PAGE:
CANCUN, Mexico — U.S. border authorities have been deployed to assist Mexican immigration officials in spotting travelers arriving in Cancun, Mexico, with the intention of continuing to the U.S. southern border, according to two Department of Homeland Security officials.
The effort is part of a multi-pronged approach to stem the flow of migration to the US-Mexico border following consecutive months of increasing arrests. In May, border authorities encountered around 180,000 migrants on the southwest border, according to one of the officials, putting the US on track to surpass 2019 crisis numbers with four months left in the fiscal year.
The expansion to Cancun is part of an existing program to position US Customs and Border Protection officers with their foreign counterparts in “strategically placed locations” where they work alongside immigration authorities to identify people who are likely heading toward the US with the intent to enter illegally, according to one of the Homeland Security officials.
Cancun has been on the “radar screen” for some time, according to a former Customs and Border Protection official, because it has one of Mexico’s major airports with significant international travel. Expanding to Cancun was “long in the works” because US officials had identified it as one of the routes used by people who illegally cross the US southern border, the DHS official added.
It underscores the evolving landscape of migration and the various methods used by migrants to arrive at the US southern border. Vice President Kamala Harris is diving into those challenges this week during her first foreign trip, sending a blunt message to migrants while in Guatemala: Don’t come.
The trip to Guatemala and Mexico underscores the Biden administration’s focus on Central America and migration from the region, in the wake of a record number of unaccompanied minors who crossed into the U.S. this spring and overwhelmed border facilities.
Harris met with Guatemalan President Alejandro Giammattei on Monday and flew to Mexico to meet with Mexican President Andrés Manuel López Obrador. On Tuesday, Harris said she strongly believes the US and Mexico are “embarking on a new era” and cited the long-standing relationship between the two countries. That partnership includes collaboration on immigration enforcement.
When asked about border officials deploying to Cancun, Customs and Border Protection pointed to the Immigration Advisory Program, which was created in 2004 to “prevent terrorists, high-risk and improperly-documented travelers from boarding commercial aircraft destined to the U.S.” The agency later built on that concept and launched the Joint Security Program, working with Mexican law enforcement for a similar mission.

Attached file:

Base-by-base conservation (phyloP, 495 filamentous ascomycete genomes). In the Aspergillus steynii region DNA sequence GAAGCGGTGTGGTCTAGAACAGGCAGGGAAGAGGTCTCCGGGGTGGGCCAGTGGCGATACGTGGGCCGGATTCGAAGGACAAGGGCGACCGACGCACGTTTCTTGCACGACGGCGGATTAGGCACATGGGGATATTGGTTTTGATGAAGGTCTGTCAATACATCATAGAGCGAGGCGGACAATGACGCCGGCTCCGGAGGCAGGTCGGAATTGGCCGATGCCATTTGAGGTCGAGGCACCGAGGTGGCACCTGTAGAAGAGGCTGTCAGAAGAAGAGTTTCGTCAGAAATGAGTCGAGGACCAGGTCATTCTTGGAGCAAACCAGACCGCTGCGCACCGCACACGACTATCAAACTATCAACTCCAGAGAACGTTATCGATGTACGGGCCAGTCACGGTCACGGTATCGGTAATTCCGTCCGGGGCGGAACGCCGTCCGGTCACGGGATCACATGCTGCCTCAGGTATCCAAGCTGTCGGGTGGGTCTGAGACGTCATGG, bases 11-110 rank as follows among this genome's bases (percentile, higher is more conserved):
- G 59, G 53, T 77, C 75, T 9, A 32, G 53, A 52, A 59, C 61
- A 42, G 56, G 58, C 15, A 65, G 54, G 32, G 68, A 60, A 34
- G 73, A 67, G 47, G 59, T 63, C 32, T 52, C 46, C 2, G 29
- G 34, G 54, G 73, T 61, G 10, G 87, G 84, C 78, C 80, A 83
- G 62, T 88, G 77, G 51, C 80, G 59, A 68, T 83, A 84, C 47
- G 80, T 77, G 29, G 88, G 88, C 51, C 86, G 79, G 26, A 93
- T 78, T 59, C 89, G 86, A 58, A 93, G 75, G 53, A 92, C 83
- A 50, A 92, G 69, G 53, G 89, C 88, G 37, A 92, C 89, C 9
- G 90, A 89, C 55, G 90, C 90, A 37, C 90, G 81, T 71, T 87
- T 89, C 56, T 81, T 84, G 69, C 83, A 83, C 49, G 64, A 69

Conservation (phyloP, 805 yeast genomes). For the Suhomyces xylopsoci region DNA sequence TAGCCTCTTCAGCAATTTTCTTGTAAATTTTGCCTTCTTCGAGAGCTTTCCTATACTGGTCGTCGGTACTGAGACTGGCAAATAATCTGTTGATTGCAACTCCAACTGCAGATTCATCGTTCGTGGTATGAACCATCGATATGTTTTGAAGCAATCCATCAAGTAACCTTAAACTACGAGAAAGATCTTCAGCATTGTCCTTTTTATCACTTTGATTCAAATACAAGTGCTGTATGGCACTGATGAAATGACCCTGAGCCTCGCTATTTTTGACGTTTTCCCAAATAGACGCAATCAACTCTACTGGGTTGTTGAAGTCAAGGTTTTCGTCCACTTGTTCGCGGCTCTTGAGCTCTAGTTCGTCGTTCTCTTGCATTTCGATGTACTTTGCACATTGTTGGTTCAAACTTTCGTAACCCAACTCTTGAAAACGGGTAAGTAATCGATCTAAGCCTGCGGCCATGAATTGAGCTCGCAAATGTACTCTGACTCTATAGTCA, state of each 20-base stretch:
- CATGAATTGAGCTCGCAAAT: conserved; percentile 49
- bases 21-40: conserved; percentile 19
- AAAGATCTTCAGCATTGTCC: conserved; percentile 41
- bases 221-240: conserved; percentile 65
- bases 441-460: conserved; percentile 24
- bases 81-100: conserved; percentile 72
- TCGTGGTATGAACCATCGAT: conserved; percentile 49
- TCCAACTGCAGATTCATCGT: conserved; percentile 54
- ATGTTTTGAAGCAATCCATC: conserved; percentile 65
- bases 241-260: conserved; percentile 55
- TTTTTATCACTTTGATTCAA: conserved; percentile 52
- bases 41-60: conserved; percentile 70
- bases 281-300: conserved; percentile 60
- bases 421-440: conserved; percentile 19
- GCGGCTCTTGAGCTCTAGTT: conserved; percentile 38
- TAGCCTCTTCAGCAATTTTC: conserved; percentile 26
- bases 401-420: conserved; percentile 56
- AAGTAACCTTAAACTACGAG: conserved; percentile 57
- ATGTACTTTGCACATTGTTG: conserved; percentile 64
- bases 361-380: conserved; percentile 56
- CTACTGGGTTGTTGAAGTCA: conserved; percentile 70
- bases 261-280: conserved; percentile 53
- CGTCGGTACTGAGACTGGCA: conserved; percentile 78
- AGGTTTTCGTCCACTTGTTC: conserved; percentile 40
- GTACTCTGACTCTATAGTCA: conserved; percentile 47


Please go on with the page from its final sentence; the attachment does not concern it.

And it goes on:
There are a range of nationalities arriving at the US-Mexico border. While the majority are from Mexico and the Northern Triangle countries of Guatemala, El Salvador and Honduras, nearly 34,000 were listed as “other” in the citizenship grouping in April, according to Customs and Border Protection. That category includes, for example, people from Brazil and Venezuela.
It’s unclear whether there will be a permanent presence in Cancun, the DHS official said. As part of the program, US officials work with the host nation to identify people who are “high risk” for illegal migration and stop them before they go any further.
The US also has doubled down on human smuggling, launching operations focused on dismantling networks and imposing consequences on traffickers.
While in Guatemala on Monday, Harris announced that the administration will create a smuggling and human trafficking task force. That announcement came on the heels of a joint operation launched by the administration focused on transnational criminal organizations linked to the smuggling of migrants.
“With the help of our federal and foreign partners, we aim to cut off access to that profit by denying these criminals the ability to engage in travel, trade, and finance in the United States. We intend to disrupt every facet of the logistical network that these organizations use to succeed,” Homeland Security Secretary Alejandro Mayorkas said in an April statement.